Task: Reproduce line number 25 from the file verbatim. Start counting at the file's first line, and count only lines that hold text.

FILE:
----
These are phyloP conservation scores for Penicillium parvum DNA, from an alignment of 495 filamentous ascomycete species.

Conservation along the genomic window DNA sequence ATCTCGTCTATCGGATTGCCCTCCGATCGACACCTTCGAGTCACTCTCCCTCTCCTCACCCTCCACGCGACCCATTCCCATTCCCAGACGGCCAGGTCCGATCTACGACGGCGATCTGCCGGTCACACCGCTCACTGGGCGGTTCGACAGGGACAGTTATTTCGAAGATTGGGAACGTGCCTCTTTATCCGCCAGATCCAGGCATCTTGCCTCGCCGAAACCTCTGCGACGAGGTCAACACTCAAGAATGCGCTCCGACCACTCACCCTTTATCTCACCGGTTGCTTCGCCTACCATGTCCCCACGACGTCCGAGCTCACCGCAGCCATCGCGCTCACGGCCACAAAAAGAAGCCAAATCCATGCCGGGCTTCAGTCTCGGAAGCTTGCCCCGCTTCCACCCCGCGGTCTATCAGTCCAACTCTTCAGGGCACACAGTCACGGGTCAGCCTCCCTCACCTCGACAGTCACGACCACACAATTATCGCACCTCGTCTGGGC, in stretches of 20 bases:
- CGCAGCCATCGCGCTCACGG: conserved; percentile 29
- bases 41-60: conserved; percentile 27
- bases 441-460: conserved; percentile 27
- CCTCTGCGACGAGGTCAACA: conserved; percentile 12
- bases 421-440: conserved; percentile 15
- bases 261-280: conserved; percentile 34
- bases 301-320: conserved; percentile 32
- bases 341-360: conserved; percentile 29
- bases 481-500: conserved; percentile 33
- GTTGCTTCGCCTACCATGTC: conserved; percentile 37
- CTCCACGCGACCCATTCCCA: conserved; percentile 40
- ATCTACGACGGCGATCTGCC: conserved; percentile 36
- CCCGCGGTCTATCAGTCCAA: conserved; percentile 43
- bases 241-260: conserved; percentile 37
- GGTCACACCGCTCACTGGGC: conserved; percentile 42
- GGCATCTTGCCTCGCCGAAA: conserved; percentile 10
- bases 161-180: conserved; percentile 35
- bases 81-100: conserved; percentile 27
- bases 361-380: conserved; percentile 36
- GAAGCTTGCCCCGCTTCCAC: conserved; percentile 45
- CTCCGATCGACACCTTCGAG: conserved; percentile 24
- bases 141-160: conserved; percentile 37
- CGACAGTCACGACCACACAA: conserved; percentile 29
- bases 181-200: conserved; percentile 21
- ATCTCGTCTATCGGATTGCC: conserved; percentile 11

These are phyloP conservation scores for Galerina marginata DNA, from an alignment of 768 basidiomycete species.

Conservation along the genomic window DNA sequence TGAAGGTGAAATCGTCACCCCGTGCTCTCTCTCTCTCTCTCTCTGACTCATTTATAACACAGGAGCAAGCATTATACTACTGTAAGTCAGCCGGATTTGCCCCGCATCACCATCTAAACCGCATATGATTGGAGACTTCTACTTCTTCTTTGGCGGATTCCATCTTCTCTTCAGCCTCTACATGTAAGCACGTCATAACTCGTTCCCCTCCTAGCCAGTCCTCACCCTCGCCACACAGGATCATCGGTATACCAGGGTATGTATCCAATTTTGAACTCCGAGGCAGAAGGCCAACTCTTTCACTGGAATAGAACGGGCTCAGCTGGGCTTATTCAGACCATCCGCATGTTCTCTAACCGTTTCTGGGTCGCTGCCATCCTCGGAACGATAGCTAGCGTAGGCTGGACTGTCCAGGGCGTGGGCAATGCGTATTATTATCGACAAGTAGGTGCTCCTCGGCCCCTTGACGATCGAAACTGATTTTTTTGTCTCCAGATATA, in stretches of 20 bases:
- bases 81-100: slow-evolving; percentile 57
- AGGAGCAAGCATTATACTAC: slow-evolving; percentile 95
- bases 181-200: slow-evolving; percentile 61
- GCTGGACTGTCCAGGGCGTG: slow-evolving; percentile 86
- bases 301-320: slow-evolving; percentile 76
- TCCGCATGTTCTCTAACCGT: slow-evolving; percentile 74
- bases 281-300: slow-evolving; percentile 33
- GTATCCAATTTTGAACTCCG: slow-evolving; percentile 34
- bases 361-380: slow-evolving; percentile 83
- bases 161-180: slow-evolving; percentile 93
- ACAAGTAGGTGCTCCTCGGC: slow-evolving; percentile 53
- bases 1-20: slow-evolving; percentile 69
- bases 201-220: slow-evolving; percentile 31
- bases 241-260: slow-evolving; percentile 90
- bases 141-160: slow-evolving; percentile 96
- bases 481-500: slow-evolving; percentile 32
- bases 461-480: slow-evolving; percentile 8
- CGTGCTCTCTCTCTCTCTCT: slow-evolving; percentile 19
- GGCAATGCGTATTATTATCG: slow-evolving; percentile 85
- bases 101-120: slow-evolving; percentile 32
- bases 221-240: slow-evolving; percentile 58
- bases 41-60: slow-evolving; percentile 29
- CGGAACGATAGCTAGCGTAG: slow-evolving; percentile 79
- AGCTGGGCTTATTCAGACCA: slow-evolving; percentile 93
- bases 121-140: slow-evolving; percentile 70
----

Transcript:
- CGACAGTCACGACCACACAA: conserved; percentile 29